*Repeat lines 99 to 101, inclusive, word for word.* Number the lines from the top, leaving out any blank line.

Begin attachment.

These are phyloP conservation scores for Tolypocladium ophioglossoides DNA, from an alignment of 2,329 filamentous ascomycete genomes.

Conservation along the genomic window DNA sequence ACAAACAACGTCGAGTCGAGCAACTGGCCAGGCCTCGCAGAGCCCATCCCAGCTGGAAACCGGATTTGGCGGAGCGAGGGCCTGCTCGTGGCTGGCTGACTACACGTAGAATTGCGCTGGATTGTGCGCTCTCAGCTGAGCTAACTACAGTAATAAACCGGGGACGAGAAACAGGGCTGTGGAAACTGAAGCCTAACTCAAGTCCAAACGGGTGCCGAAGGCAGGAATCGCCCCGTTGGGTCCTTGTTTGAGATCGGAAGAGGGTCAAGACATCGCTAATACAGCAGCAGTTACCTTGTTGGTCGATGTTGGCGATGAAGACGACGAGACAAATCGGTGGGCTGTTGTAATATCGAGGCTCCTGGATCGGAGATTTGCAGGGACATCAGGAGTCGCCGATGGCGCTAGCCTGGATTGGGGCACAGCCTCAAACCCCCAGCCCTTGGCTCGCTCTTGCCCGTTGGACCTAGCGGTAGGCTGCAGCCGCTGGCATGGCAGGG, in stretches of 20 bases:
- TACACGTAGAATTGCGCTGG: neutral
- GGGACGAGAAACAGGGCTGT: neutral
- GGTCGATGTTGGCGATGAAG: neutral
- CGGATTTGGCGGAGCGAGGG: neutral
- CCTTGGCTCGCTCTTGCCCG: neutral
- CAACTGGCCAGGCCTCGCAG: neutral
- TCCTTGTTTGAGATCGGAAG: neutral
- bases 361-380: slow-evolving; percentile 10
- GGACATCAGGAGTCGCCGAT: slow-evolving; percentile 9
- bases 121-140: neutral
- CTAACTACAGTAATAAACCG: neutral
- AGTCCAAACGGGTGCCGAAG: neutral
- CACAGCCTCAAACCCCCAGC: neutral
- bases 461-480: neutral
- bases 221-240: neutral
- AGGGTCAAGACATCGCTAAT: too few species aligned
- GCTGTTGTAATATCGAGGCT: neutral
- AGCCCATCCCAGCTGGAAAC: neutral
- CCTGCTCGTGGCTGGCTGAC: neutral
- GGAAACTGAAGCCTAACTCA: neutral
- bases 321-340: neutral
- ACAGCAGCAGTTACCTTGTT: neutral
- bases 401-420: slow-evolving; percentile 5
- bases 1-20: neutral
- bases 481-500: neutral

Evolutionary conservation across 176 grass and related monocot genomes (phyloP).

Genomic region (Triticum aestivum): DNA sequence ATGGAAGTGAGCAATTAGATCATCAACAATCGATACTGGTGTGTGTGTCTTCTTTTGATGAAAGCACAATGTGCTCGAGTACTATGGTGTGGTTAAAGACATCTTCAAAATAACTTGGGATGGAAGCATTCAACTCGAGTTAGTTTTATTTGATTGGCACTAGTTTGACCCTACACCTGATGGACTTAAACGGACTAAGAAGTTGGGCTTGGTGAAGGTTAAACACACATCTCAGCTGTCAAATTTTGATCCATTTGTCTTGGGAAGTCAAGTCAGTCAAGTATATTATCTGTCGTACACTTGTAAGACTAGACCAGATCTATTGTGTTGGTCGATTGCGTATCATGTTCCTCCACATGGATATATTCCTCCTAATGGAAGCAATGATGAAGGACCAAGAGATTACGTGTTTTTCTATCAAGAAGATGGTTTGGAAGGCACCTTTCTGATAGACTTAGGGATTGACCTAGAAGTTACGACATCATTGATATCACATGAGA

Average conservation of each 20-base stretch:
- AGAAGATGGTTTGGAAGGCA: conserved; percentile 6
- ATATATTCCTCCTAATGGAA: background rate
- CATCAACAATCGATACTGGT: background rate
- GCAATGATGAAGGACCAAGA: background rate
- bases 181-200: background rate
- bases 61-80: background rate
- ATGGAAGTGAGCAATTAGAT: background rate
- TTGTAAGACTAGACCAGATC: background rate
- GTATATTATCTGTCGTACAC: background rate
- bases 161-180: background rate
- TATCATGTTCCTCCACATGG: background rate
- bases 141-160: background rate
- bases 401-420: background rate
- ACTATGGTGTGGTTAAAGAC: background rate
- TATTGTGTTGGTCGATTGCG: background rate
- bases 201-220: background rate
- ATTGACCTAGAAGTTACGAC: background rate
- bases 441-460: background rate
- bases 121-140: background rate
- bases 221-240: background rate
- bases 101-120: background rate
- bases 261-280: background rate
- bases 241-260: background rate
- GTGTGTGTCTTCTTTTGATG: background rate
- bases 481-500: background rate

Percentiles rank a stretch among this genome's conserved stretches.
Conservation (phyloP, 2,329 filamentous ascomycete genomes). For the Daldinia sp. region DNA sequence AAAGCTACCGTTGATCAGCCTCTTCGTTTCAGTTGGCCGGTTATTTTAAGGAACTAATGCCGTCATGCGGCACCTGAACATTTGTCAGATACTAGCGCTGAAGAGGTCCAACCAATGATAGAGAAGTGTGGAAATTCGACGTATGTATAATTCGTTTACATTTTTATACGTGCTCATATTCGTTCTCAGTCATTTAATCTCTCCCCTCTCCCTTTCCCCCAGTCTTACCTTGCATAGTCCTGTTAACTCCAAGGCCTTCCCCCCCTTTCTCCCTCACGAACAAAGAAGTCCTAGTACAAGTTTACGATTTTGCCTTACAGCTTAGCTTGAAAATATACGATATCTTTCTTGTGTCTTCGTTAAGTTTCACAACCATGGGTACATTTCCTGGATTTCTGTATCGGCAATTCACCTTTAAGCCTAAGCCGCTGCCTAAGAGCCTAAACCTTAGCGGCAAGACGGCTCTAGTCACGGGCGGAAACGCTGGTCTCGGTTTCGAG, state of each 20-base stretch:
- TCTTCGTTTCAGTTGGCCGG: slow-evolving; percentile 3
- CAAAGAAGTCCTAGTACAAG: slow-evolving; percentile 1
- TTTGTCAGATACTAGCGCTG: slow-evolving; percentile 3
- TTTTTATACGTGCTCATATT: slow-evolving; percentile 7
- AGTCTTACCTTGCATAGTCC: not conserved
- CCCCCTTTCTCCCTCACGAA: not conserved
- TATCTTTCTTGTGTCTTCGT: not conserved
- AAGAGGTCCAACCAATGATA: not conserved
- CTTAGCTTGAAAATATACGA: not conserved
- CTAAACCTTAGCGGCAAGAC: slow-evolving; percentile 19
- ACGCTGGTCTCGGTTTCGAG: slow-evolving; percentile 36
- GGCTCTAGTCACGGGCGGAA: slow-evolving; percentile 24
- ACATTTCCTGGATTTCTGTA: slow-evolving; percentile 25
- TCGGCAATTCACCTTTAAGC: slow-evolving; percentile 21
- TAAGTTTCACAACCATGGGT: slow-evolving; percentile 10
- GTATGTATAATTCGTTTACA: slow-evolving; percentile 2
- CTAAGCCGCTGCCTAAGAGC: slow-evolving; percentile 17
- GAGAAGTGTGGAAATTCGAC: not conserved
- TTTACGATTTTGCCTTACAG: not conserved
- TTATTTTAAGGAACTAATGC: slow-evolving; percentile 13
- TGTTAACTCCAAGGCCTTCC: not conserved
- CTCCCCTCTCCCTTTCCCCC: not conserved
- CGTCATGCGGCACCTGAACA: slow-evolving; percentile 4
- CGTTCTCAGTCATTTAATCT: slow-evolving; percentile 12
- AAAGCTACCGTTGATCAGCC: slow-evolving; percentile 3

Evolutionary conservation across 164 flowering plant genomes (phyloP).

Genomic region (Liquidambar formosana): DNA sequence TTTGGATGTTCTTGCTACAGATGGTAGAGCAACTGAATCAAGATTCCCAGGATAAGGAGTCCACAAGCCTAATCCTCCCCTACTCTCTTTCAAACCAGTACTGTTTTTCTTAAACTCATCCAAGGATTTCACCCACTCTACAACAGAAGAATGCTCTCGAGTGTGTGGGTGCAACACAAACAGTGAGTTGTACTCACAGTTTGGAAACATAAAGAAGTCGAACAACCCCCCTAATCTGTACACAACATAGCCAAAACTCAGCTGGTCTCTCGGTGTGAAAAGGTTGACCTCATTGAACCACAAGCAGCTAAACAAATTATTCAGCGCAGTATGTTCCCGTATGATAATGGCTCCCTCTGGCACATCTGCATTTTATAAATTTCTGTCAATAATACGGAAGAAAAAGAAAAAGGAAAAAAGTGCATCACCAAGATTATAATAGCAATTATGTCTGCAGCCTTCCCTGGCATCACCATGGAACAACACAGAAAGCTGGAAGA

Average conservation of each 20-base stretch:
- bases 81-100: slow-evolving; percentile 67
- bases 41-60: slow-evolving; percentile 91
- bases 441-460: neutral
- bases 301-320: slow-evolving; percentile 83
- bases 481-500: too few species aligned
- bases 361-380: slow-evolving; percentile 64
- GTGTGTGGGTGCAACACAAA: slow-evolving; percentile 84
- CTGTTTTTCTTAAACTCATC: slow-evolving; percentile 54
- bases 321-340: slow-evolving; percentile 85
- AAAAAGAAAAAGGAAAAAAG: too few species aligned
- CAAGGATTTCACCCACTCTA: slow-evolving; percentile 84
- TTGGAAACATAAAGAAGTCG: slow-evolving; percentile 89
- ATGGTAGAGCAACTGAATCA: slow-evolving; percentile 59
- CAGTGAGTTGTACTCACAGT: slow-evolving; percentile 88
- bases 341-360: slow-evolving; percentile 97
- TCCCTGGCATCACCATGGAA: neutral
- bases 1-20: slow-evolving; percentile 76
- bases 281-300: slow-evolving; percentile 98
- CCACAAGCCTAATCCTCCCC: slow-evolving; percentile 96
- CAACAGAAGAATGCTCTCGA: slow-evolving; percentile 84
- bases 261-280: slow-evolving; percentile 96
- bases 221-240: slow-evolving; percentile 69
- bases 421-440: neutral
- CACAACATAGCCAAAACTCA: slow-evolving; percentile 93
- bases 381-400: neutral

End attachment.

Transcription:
- CAGTGAGTTGTACTCACAGT: slow-evolving; percentile 88
- bases 341-360: slow-evolving; percentile 97
- TCCCTGGCATCACCATGGAA: neutral